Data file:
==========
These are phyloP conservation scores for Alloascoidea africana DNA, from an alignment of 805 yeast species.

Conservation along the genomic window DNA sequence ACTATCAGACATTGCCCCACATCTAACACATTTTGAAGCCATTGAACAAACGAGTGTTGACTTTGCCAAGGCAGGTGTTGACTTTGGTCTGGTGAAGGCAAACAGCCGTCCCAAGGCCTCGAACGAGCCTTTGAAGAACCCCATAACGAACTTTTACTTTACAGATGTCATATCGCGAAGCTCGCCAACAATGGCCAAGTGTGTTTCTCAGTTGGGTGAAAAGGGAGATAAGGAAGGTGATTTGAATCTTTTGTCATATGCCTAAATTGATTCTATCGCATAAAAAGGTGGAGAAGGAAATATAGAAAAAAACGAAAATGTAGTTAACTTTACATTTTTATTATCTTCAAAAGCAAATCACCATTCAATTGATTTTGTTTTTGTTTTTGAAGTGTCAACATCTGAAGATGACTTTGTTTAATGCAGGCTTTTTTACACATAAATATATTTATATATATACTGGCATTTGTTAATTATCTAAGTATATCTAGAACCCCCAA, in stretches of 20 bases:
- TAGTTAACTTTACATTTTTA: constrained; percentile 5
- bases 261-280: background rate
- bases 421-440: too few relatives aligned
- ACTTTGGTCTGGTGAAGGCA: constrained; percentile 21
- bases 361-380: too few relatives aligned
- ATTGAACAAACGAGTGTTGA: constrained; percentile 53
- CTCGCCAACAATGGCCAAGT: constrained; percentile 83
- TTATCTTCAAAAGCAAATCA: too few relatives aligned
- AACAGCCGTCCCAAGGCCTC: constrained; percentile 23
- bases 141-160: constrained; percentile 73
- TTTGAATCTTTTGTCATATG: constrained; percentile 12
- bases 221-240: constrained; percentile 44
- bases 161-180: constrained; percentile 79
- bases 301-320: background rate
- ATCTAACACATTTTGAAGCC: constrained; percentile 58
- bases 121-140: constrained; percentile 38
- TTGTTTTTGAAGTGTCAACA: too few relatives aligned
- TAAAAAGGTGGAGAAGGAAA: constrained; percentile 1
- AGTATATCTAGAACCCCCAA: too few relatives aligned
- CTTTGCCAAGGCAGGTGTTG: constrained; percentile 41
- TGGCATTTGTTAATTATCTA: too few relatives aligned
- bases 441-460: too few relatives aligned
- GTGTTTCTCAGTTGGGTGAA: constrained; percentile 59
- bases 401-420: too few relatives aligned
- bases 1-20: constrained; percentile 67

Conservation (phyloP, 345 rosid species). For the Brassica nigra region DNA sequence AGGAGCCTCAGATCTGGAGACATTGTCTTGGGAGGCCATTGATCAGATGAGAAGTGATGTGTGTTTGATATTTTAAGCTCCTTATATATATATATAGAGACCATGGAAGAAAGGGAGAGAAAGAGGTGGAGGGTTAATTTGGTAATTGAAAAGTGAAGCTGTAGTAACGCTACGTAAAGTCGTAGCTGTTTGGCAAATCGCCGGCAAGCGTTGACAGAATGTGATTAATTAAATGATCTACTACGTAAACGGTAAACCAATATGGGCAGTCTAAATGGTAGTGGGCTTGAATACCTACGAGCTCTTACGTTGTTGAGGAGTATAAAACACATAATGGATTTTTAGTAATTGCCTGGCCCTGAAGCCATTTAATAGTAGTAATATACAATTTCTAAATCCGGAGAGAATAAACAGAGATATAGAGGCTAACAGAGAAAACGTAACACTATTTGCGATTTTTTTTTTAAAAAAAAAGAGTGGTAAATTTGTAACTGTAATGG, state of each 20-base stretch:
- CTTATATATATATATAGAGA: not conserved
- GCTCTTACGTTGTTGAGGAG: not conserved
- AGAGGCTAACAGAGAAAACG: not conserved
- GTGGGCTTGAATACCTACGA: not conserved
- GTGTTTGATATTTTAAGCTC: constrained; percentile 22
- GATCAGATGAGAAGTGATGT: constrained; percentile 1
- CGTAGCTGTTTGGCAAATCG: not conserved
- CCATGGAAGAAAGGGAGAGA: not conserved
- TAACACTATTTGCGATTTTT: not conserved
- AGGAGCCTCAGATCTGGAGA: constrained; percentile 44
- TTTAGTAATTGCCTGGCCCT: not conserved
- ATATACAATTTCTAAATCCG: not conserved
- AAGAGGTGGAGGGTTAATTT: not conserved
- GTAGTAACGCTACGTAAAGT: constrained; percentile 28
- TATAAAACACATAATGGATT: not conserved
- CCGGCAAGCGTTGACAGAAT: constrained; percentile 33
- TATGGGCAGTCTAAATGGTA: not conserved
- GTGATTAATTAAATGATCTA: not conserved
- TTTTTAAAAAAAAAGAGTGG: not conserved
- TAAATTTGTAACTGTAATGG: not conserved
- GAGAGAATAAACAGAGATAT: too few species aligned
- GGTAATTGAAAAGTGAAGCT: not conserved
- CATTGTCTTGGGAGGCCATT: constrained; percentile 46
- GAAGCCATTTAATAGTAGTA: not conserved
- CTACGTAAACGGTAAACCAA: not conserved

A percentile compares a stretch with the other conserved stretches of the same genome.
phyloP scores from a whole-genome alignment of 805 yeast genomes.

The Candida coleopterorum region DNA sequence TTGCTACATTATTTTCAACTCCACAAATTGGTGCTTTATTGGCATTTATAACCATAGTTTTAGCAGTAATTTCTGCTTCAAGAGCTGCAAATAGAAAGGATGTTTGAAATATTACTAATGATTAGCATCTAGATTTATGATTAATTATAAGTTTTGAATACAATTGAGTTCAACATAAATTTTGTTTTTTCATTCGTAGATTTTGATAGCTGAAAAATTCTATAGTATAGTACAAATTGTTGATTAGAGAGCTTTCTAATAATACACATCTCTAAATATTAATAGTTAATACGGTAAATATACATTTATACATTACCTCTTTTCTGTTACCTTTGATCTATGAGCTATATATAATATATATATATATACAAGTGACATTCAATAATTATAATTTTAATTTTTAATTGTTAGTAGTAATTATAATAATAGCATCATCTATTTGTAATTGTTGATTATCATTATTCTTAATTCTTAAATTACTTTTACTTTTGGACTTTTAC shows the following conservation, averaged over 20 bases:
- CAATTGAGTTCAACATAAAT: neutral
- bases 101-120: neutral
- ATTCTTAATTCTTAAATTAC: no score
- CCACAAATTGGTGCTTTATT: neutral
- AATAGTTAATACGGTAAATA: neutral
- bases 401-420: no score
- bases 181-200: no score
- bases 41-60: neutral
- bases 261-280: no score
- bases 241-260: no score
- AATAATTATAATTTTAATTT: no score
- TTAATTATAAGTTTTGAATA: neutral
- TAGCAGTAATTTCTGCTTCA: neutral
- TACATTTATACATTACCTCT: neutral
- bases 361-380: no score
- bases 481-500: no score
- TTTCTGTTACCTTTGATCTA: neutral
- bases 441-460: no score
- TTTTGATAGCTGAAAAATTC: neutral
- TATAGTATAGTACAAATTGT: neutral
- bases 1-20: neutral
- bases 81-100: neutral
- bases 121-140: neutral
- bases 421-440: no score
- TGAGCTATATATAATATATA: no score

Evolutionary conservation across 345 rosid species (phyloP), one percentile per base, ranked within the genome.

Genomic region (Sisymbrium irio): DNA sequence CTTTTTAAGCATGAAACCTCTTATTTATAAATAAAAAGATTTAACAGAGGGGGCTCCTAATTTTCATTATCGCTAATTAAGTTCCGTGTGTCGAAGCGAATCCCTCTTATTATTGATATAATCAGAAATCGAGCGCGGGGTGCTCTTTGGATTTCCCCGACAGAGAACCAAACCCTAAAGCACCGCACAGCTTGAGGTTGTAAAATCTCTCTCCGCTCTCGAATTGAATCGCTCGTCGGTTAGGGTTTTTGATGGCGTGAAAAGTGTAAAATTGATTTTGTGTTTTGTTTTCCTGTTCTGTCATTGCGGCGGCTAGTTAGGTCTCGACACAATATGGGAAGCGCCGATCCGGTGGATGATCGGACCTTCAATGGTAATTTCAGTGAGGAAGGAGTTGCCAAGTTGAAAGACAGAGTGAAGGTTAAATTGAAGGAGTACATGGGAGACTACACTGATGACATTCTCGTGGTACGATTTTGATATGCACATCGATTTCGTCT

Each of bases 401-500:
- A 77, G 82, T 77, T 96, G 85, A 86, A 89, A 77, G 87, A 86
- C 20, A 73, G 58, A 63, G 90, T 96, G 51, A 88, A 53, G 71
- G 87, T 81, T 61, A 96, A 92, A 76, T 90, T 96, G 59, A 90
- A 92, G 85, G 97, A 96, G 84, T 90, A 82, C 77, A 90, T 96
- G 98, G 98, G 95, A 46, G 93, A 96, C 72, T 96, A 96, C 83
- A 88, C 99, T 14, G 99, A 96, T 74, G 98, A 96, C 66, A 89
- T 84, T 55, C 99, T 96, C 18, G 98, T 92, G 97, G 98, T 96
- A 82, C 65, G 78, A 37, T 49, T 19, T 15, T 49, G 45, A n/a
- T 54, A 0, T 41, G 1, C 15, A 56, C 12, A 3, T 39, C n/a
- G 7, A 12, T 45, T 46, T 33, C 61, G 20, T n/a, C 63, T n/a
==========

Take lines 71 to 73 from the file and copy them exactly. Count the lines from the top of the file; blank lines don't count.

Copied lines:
- bases 361-380: no score
- bases 481-500: no score
- TTTCTGTTACCTTTGATCTA: neutral